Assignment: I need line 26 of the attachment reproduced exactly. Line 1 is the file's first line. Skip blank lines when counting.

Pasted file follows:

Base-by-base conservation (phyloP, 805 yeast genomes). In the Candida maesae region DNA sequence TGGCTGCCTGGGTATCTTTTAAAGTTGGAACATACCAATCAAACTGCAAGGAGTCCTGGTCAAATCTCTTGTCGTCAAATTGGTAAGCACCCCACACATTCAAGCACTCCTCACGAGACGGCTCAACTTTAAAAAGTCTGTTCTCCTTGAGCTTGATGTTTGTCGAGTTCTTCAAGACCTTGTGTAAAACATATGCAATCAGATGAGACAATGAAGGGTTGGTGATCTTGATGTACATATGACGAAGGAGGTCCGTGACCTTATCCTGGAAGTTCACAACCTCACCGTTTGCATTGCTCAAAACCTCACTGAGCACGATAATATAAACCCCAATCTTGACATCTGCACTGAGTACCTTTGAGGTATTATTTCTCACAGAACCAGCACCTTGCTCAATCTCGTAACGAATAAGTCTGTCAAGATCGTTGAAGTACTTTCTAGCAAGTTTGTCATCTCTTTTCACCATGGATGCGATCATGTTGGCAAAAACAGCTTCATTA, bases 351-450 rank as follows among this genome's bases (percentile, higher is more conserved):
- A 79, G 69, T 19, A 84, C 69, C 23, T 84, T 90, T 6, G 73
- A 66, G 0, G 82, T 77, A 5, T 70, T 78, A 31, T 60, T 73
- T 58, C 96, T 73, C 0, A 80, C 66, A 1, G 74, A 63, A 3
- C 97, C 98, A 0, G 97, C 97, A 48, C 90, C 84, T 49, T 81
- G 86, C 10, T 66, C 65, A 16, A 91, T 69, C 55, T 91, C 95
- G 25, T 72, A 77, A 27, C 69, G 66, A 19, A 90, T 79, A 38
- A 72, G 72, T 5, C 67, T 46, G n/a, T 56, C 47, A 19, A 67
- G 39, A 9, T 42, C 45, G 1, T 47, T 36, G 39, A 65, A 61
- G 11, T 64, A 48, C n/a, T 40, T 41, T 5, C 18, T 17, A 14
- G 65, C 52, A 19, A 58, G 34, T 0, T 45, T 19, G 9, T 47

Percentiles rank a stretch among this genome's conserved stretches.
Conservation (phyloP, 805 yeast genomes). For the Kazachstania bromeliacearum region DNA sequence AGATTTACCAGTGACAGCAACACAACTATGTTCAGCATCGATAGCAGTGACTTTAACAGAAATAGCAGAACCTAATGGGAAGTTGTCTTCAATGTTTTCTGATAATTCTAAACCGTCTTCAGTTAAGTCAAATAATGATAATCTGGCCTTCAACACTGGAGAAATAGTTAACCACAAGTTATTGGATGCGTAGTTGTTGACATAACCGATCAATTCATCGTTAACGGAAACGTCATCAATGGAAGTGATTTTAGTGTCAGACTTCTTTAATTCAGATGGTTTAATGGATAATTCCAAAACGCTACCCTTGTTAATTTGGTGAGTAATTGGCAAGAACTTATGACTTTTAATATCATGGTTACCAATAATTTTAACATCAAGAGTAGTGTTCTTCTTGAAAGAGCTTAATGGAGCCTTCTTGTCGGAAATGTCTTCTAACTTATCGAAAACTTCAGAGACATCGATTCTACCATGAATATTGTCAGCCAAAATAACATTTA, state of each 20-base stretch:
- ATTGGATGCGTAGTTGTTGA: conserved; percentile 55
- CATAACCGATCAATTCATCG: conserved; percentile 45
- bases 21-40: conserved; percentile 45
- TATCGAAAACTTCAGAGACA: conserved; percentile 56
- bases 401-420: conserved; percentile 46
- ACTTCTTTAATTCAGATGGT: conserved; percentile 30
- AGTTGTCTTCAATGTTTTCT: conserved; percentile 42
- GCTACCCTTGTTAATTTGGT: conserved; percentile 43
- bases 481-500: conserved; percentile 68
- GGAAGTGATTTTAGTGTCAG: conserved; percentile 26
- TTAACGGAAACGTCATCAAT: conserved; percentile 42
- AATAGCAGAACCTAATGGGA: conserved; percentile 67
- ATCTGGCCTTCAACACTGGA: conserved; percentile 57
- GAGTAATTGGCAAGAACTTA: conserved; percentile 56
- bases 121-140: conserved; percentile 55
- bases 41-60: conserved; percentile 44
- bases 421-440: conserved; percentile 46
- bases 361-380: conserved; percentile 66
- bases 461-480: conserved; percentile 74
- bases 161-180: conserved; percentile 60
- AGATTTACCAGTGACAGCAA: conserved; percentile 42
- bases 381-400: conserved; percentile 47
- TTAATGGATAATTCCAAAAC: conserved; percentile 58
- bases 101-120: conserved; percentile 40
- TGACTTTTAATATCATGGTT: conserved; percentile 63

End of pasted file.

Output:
- ATCTGGCCTTCAACACTGGA: conserved; percentile 57